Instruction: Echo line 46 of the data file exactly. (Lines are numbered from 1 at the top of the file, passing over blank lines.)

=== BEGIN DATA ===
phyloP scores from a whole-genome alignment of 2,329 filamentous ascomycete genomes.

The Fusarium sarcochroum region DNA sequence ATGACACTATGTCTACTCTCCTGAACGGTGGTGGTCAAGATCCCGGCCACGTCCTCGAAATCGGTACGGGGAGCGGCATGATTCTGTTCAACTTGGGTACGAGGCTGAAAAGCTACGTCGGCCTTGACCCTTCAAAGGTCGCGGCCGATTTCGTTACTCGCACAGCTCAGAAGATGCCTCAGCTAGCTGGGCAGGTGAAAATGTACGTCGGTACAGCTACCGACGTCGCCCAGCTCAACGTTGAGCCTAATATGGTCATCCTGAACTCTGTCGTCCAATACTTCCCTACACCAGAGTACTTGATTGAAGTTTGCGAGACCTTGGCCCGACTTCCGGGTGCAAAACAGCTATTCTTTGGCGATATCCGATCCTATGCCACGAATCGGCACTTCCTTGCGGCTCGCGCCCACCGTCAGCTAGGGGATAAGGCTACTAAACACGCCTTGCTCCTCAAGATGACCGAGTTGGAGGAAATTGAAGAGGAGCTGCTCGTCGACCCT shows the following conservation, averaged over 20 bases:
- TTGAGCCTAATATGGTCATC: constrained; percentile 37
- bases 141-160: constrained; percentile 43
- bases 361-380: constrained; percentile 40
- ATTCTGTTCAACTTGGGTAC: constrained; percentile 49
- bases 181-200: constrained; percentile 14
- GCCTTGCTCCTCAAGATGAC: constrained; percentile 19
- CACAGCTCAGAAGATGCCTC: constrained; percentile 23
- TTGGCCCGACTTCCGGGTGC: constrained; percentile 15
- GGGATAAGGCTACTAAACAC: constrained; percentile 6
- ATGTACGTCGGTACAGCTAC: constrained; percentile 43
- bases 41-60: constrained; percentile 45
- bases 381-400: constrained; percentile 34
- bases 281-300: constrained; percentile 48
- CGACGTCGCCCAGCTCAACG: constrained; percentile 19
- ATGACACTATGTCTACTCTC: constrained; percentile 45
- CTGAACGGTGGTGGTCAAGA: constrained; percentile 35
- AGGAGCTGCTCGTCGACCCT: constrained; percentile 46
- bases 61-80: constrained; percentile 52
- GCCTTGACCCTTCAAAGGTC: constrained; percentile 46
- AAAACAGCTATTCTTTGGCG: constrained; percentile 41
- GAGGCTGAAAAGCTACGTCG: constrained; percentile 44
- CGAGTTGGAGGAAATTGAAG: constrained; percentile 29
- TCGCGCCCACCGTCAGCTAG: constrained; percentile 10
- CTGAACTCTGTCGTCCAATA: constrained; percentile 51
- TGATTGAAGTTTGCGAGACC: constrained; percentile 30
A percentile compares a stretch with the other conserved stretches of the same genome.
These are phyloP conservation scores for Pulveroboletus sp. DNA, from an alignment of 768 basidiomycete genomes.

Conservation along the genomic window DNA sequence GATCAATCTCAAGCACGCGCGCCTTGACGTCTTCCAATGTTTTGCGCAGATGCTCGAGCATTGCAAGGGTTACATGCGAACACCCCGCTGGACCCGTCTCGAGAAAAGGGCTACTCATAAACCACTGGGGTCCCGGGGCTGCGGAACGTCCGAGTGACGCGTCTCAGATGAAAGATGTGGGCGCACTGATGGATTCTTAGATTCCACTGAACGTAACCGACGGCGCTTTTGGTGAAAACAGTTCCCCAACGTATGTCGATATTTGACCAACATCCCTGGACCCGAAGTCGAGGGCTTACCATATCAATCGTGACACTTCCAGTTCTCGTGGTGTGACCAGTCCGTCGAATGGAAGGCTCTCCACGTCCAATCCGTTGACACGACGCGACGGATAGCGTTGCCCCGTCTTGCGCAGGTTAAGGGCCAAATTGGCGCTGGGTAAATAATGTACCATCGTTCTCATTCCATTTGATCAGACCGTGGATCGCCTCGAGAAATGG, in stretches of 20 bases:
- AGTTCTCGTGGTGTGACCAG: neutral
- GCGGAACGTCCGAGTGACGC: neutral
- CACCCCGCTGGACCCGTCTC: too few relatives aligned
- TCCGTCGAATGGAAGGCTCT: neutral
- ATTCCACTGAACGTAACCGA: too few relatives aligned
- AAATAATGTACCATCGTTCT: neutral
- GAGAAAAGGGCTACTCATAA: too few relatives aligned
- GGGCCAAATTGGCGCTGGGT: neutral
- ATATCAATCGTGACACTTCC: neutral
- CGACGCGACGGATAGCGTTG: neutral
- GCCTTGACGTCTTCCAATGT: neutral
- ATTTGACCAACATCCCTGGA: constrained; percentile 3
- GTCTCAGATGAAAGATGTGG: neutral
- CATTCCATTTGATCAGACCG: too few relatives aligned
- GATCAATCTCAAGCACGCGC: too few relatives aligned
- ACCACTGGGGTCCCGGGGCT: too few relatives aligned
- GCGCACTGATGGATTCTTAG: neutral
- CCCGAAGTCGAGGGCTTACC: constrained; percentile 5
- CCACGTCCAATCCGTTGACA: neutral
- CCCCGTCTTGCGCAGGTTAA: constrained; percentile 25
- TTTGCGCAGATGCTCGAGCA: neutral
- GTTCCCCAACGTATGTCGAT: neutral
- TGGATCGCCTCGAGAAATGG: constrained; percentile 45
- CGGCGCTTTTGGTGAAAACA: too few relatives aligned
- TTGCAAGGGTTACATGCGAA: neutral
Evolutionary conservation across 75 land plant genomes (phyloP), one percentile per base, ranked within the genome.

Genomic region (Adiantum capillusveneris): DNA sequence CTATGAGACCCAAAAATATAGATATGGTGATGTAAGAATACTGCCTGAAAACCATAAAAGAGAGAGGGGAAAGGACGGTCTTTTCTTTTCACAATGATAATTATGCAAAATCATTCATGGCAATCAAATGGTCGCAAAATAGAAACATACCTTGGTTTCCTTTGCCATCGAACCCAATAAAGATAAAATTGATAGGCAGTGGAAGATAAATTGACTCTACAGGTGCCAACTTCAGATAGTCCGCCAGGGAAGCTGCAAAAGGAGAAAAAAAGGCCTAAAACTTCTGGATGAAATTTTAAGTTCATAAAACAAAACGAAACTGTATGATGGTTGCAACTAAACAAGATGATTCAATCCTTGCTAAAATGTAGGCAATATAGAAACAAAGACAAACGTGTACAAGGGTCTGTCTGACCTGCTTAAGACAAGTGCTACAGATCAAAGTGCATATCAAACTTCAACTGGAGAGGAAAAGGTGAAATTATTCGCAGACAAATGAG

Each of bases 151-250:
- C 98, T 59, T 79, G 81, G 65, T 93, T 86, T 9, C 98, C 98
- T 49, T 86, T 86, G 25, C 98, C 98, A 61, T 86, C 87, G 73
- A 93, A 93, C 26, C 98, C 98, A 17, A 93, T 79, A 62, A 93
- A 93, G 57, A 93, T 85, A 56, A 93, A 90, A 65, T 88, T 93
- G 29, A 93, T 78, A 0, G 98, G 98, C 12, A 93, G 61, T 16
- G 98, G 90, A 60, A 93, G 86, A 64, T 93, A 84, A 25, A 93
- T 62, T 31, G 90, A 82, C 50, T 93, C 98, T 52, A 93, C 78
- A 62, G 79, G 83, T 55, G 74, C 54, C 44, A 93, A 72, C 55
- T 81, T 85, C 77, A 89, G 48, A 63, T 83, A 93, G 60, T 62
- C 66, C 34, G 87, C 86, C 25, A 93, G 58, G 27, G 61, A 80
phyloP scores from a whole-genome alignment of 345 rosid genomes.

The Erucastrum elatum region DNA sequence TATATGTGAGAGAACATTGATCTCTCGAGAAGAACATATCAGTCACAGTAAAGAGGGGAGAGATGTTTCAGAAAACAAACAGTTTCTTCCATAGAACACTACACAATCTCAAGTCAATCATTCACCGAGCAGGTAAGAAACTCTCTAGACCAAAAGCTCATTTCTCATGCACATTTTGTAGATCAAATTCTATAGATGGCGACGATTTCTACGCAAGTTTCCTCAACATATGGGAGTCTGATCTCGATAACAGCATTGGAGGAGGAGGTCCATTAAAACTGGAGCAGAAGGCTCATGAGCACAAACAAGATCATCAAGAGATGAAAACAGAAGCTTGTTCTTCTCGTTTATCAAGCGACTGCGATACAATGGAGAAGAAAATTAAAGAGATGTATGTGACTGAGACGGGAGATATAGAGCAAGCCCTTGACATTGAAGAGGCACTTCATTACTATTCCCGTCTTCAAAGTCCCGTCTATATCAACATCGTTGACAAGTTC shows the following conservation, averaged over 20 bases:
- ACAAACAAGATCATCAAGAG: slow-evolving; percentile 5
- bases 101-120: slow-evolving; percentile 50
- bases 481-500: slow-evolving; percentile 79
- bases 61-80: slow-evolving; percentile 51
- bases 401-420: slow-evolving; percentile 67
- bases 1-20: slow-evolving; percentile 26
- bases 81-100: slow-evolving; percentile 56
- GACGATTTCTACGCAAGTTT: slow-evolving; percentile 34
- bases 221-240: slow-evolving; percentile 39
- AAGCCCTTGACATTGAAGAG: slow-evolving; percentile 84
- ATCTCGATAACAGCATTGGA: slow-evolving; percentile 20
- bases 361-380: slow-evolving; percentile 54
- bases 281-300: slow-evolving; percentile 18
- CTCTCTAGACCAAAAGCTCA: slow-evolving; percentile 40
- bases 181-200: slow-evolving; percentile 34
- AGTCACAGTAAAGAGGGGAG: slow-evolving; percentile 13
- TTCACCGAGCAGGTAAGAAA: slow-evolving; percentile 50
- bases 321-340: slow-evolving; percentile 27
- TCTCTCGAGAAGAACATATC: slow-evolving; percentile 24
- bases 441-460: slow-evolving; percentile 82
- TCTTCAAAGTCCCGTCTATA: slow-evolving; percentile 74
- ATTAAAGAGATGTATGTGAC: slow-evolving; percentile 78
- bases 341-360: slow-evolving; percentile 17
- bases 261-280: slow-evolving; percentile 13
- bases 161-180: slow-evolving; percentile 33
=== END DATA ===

- ACCACTGGGGTCCCGGGGCT: too few relatives aligned